BY KEITH J. KELLY | Speaking in the East Village Wednesday evening, Governor Hochul blasted Russian President Vladamir Putin and pledged that 20 million New Yorkers will stand with the Urkranian people for resisting the invasion.
“We gather here tonight with prayer on our lips, but I also feel the pain in our hearts, but yet, I also sense the defiance in our souls,” she told a packed crowd at historic St. George Ukrainian Catholic Church on E. Seventh Street.
“We’ve seen Ukrainian people under attack by Putin and the army,” she said. “But we have seen them stand tall against tyranny in a way that inspires the rest of the world. It is profound to witness what the world is watching unfold before our eyes.
“So, on behalf of 20 million New Yorkers, I am here to say with resolve in my heart, that we stand against this tyranny, and condemn Putin’s unjust and inhumane violation of the sovereignty of Ukraine. And we will stand with Ukraine and its people now, and forever more.”
Among the congregants were about 80 students from St. George Academy, on E. Sixth Street, where nearly 40 percent of the student body is Ukrainian. They had put in a long day, staying after school, getting dinner and then attending the 6 p.m. Mass and prayer service.
“To my students, some of them have mothers and fathers in Ukraine and they are accountants and shopkeepers, but now they are wearing fatigues and carrying AK-47s and making Molotov cocktails and they [students] don’t know if they will every see their families again,” said Andrew Stasiw, the principal of St. George Academy.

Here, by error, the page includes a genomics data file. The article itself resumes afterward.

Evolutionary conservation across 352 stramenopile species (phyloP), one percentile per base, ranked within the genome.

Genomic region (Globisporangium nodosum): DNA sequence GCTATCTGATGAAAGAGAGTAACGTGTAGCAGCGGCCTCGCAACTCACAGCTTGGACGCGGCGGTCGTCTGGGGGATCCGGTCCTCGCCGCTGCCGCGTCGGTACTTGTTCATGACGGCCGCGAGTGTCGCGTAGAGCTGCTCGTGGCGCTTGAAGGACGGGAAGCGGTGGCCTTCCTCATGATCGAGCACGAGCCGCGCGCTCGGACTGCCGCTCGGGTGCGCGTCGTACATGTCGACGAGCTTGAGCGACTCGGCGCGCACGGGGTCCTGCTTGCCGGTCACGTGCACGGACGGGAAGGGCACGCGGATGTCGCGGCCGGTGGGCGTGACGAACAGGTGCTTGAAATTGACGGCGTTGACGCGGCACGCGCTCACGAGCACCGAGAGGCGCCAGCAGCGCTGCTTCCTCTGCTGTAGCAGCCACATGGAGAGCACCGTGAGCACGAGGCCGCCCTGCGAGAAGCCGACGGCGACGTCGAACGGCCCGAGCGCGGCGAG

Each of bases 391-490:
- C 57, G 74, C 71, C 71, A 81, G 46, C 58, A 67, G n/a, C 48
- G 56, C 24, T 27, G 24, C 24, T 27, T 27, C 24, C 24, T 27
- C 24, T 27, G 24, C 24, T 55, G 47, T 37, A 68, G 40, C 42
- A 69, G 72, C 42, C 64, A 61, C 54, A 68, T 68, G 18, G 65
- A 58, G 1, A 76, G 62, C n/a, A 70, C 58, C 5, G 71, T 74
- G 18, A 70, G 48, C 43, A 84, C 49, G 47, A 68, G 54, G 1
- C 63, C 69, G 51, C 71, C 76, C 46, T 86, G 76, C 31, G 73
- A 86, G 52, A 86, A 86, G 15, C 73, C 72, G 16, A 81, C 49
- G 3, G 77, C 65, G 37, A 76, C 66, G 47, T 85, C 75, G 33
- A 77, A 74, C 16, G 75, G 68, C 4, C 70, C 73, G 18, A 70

Stasiw said he had a cousin, Anna Stasiw, who earlier in the week was in a bunker in Kyiv with her 9-year-old son Artur “scared to death.” But by Thursday he said she had managed to safely leave the city. The principal said his cousin’s husband, Maksyn, stayed behind and joined the army.
“A million people have left, but over 40 million remain and their message is ‘Screw you, Putin,'” he said.
Dozens of the Ukrainian students at the Mass sported bright yellow sunflowers on their lapels. The sunflower is the national flower of Ukraine and has become a universal sign of resistance and support of the people of Ukraine.
“These kids are facing the reality, as I am, will we ever see our loved ones again?” Stasiw said. “It was heartening to hear Governor Hochul speak.”
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